When I was pastoring in Trenton, we always had an influx of transcients and minority people coming to and going from our downtown church. We gave them all kinds of "stuff" and many of them also took advantage of our gifts. I gave away literally hundreds of dollars from my own pocket (don't tell my wife!) unconditionally. You know what? We never saw 95% of them again in that context. To be sure, I often ran into them as I walked through town and many of them were still trying to hit me up for $20.00 for a cup of coffee. The 5% that stayed with us were the people we befriended and cared for and loved. They were assimilated and their lives (and ours) were much richer for the experience.
Immigration (illegal or otherwise) without loving care and purposeful assimilation will only lead to perpetual alienation and lawlessness.
For myself, I'll probably be dead long before any great changes take place in this country due to the influx of new cultures and the placement of new socio-politico-religious systems. But I worry about my grand children and their children. Inspite of all the damnation and caustic remarks directed against our country--especially by ideology-gone-wild radicals and so-called "free/liberal" thinkers (who are neither liberated nor thoughtful), the U.S.A. has been pretty good to me and to my family. (My overseas friends from Europe, India, and Africa also remind me from time to time that they would trade places with me in a heart-beat--but they say they would do it "legally".) I like to think (and hope) that the future for my little ones would be equally friendly and home-like.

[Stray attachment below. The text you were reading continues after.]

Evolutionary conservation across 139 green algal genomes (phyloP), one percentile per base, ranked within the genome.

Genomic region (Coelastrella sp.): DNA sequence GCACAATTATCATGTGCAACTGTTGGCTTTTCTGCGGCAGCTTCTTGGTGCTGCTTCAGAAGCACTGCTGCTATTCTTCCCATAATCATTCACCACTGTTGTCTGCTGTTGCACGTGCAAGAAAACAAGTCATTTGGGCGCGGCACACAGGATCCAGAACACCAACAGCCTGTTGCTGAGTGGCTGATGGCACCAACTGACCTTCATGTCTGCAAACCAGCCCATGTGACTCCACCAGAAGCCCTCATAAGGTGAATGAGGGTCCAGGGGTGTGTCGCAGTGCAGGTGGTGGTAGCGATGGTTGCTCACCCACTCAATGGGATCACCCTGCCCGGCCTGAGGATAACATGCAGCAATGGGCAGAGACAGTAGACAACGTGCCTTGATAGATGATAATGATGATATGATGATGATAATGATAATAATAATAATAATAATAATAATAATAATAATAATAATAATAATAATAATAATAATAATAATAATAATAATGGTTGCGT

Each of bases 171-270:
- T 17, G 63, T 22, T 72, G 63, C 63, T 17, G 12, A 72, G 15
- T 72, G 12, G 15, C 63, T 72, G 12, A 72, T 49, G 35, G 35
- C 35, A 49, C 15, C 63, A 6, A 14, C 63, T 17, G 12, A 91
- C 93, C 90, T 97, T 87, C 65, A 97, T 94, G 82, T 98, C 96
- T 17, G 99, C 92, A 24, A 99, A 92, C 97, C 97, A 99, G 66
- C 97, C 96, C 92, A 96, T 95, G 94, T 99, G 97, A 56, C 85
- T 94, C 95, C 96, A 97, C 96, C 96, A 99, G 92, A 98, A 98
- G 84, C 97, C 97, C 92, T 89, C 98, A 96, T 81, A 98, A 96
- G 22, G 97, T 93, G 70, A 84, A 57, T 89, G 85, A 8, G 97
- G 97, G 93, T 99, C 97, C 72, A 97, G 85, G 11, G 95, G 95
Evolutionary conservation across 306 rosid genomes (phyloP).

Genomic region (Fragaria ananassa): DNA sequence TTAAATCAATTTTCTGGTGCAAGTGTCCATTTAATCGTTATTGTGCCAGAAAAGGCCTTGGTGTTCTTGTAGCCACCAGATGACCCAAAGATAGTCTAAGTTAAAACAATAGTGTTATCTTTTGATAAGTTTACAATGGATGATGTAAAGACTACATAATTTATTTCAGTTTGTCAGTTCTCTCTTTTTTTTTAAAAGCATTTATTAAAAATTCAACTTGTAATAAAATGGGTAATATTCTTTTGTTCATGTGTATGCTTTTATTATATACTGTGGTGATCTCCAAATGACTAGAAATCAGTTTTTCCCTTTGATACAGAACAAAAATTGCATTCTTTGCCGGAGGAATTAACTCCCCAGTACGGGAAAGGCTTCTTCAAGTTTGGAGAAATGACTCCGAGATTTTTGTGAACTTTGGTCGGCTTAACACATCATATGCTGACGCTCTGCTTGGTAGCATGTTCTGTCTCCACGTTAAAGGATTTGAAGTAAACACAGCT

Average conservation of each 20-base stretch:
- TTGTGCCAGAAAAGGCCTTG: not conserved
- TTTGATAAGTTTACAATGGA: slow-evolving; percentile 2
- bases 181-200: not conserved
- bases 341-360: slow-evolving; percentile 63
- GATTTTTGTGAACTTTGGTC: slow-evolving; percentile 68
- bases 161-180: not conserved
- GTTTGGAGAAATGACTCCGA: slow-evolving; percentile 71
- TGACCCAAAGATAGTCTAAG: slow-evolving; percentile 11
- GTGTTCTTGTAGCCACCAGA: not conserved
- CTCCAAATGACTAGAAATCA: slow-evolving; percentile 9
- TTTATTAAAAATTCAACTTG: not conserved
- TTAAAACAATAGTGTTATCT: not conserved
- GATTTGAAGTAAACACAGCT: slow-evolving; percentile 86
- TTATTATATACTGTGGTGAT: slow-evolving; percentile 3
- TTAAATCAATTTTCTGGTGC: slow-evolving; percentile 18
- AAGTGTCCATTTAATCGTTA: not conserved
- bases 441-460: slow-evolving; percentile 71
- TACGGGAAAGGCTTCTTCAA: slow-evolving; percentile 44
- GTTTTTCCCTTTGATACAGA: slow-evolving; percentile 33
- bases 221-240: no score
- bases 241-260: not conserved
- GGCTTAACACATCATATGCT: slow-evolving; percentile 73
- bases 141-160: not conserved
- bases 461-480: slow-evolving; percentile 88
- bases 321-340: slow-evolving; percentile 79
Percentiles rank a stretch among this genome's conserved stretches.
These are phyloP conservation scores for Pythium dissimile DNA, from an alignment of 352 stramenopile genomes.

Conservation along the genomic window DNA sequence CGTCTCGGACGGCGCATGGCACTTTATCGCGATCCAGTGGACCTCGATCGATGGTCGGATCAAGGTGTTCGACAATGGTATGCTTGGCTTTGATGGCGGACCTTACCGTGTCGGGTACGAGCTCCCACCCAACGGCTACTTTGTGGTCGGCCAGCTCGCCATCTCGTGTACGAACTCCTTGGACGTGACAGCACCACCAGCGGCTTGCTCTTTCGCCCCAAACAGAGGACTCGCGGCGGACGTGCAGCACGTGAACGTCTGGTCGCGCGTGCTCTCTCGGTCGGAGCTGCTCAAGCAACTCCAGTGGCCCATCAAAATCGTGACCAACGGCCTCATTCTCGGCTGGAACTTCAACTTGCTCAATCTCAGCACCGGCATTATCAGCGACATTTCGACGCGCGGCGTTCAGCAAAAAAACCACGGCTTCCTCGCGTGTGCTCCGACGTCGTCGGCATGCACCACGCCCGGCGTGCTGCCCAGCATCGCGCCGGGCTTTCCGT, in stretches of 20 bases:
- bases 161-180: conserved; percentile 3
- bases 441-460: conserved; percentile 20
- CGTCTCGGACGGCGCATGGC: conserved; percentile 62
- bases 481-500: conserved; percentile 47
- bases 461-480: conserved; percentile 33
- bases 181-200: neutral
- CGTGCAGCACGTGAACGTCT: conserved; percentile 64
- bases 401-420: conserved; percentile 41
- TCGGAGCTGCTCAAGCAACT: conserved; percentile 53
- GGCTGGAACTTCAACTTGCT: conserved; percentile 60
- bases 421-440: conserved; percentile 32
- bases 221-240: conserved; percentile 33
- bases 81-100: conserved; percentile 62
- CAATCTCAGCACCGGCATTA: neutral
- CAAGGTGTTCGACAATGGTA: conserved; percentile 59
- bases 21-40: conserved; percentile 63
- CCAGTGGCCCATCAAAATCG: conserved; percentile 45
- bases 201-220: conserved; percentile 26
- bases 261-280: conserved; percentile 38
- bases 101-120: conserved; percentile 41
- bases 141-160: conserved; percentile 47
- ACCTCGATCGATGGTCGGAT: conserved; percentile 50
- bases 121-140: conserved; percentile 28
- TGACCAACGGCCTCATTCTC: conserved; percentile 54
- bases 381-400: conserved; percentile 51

I love change--my whole life has been dominated by the embrace of things new and unknown. God is good at helping all of us to cope with the daily shifts and challenges of newness. But what I'm seeing now in our country is really not something that the majority of us can embrace with joy and hope. If the polls are right (as far as we can trust them) the large majority of Americans are fearful of the way life is changing in this country, esp. in the south, west, and southwest. It's a real and honest fear. Let's hope that somebody in authority can soon address that fear, because if it isn't address properly, we might see amother civil war in our midst. It would not surprie me. That would be fatal, esp. since we have no Lincoln among us. Pray for wisdom and peace.
Maranatha!